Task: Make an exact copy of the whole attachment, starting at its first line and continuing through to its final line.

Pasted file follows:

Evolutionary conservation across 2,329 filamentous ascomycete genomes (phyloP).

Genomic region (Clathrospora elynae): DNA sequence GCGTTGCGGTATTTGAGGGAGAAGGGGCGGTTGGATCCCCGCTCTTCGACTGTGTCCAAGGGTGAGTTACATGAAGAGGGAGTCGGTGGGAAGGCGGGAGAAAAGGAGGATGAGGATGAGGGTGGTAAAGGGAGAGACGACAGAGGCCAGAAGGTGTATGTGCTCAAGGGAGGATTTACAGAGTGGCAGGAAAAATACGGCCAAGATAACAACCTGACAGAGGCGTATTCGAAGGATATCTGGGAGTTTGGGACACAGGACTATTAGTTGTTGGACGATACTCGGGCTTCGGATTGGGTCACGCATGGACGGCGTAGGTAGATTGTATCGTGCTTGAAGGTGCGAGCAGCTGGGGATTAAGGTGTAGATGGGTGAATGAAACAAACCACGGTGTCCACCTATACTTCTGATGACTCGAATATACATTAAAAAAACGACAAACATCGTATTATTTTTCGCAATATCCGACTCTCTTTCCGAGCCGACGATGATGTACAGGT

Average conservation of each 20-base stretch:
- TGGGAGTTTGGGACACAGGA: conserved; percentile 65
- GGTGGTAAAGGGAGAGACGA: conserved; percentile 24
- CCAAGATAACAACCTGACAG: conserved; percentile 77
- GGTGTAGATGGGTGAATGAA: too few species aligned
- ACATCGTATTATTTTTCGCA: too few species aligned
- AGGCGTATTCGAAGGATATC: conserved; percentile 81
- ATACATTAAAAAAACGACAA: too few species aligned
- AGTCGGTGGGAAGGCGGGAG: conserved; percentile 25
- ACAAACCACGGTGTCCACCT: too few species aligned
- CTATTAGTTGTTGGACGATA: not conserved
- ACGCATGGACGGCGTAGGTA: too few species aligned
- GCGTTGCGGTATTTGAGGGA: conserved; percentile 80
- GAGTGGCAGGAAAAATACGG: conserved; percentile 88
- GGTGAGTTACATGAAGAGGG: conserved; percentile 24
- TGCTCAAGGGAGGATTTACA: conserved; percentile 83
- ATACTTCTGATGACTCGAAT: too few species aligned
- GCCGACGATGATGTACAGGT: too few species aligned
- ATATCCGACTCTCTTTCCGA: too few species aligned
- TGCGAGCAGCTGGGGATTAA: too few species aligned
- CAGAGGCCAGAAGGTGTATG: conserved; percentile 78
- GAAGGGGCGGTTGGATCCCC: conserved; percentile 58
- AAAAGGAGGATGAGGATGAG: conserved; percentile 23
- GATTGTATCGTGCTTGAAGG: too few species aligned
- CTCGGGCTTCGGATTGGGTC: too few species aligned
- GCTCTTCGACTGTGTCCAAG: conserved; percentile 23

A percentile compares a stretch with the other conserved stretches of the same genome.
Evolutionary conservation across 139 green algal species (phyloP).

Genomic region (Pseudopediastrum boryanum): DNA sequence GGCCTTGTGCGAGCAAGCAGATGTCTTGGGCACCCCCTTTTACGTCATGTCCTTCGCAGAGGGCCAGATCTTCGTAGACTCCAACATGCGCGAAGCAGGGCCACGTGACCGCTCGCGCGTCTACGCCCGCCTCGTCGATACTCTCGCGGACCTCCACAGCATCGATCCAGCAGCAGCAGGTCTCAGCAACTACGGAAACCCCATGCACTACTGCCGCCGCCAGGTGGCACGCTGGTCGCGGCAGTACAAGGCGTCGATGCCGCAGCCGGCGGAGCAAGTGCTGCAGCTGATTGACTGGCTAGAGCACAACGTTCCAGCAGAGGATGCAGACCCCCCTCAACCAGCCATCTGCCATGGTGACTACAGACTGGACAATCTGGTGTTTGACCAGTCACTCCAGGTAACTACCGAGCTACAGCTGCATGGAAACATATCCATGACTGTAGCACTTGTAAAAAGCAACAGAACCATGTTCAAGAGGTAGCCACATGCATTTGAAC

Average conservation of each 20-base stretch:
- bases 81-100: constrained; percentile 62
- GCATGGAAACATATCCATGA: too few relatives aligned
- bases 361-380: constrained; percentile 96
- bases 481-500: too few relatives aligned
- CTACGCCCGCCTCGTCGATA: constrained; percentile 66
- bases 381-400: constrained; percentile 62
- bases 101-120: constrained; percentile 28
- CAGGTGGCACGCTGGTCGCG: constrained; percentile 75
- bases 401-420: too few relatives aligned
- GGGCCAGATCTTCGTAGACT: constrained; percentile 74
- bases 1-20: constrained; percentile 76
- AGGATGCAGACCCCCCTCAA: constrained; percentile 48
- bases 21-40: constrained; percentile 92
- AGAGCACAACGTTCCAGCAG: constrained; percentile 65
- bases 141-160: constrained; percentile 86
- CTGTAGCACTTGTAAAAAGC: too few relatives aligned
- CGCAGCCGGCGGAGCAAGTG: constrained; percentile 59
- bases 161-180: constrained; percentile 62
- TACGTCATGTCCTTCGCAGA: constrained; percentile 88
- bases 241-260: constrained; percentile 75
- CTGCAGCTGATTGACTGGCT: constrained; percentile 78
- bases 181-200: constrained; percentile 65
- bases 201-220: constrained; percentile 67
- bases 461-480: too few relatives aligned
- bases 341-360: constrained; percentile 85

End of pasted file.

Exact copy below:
Evolutionary conservation across 2,329 filamentous ascomycete genomes (phyloP).

Genomic region (Clathrospora elynae): DNA sequence GCGTTGCGGTATTTGAGGGAGAAGGGGCGGTTGGATCCCCGCTCTTCGACTGTGTCCAAGGGTGAGTTACATGAAGAGGGAGTCGGTGGGAAGGCGGGAGAAAAGGAGGATGAGGATGAGGGTGGTAAAGGGAGAGACGACAGAGGCCAGAAGGTGTATGTGCTCAAGGGAGGATTTACAGAGTGGCAGGAAAAATACGGCCAAGATAACAACCTGACAGAGGCGTATTCGAAGGATATCTGGGAGTTTGGGACACAGGACTATTAGTTGTTGGACGATACTCGGGCTTCGGATTGGGTCACGCATGGACGGCGTAGGTAGATTGTATCGTGCTTGAAGGTGCGAGCAGCTGGGGATTAAGGTGTAGATGGGTGAATGAAACAAACCACGGTGTCCACCTATACTTCTGATGACTCGAATATACATTAAAAAAACGACAAACATCGTATTATTTTTCGCAATATCCGACTCTCTTTCCGAGCCGACGATGATGTACAGGT

Average conservation of each 20-base stretch:
- TGGGAGTTTGGGACACAGGA: conserved; percentile 65
- GGTGGTAAAGGGAGAGACGA: conserved; percentile 24
- CCAAGATAACAACCTGACAG: conserved; percentile 77
- GGTGTAGATGGGTGAATGAA: too few species aligned
- ACATCGTATTATTTTTCGCA: too few species aligned
- AGGCGTATTCGAAGGATATC: conserved; percentile 81
- ATACATTAAAAAAACGACAA: too few species aligned
- AGTCGGTGGGAAGGCGGGAG: conserved; percentile 25
- ACAAACCACGGTGTCCACCT: too few species aligned
- CTATTAGTTGTTGGACGATA: not conserved
- ACGCATGGACGGCGTAGGTA: too few species aligned
- GCGTTGCGGTATTTGAGGGA: conserved; percentile 80
- GAGTGGCAGGAAAAATACGG: conserved; percentile 88
- GGTGAGTTACATGAAGAGGG: conserved; percentile 24
- TGCTCAAGGGAGGATTTACA: conserved; percentile 83
- ATACTTCTGATGACTCGAAT: too few species aligned
- GCCGACGATGATGTACAGGT: too few species aligned
- ATATCCGACTCTCTTTCCGA: too few species aligned
- TGCGAGCAGCTGGGGATTAA: too few species aligned
- CAGAGGCCAGAAGGTGTATG: conserved; percentile 78
- GAAGGGGCGGTTGGATCCCC: conserved; percentile 58
- AAAAGGAGGATGAGGATGAG: conserved; percentile 23
- GATTGTATCGTGCTTGAAGG: too few species aligned
- CTCGGGCTTCGGATTGGGTC: too few species aligned
- GCTCTTCGACTGTGTCCAAG: conserved; percentile 23

A percentile compares a stretch with the other conserved stretches of the same genome.
Evolutionary conservation across 139 green algal species (phyloP).

Genomic region (Pseudopediastrum boryanum): DNA sequence GGCCTTGTGCGAGCAAGCAGATGTCTTGGGCACCCCCTTTTACGTCATGTCCTTCGCAGAGGGCCAGATCTTCGTAGACTCCAACATGCGCGAAGCAGGGCCACGTGACCGCTCGCGCGTCTACGCCCGCCTCGTCGATACTCTCGCGGACCTCCACAGCATCGATCCAGCAGCAGCAGGTCTCAGCAACTACGGAAACCCCATGCACTACTGCCGCCGCCAGGTGGCACGCTGGTCGCGGCAGTACAAGGCGTCGATGCCGCAGCCGGCGGAGCAAGTGCTGCAGCTGATTGACTGGCTAGAGCACAACGTTCCAGCAGAGGATGCAGACCCCCCTCAACCAGCCATCTGCCATGGTGACTACAGACTGGACAATCTGGTGTTTGACCAGTCACTCCAGGTAACTACCGAGCTACAGCTGCATGGAAACATATCCATGACTGTAGCACTTGTAAAAAGCAACAGAACCATGTTCAAGAGGTAGCCACATGCATTTGAAC

Average conservation of each 20-base stretch:
- bases 81-100: constrained; percentile 62
- GCATGGAAACATATCCATGA: too few relatives aligned
- bases 361-380: constrained; percentile 96
- bases 481-500: too few relatives aligned
- CTACGCCCGCCTCGTCGATA: constrained; percentile 66
- bases 381-400: constrained; percentile 62
- bases 101-120: constrained; percentile 28
- CAGGTGGCACGCTGGTCGCG: constrained; percentile 75
- bases 401-420: too few relatives aligned
- GGGCCAGATCTTCGTAGACT: constrained; percentile 74
- bases 1-20: constrained; percentile 76
- AGGATGCAGACCCCCCTCAA: constrained; percentile 48
- bases 21-40: constrained; percentile 92
- AGAGCACAACGTTCCAGCAG: constrained; percentile 65
- bases 141-160: constrained; percentile 86
- CTGTAGCACTTGTAAAAAGC: too few relatives aligned
- CGCAGCCGGCGGAGCAAGTG: constrained; percentile 59
- bases 161-180: constrained; percentile 62
- TACGTCATGTCCTTCGCAGA: constrained; percentile 88
- bases 241-260: constrained; percentile 75
- CTGCAGCTGATTGACTGGCT: constrained; percentile 78
- bases 181-200: constrained; percentile 65
- bases 201-220: constrained; percentile 67
- bases 461-480: too few relatives aligned
- bases 341-360: constrained; percentile 85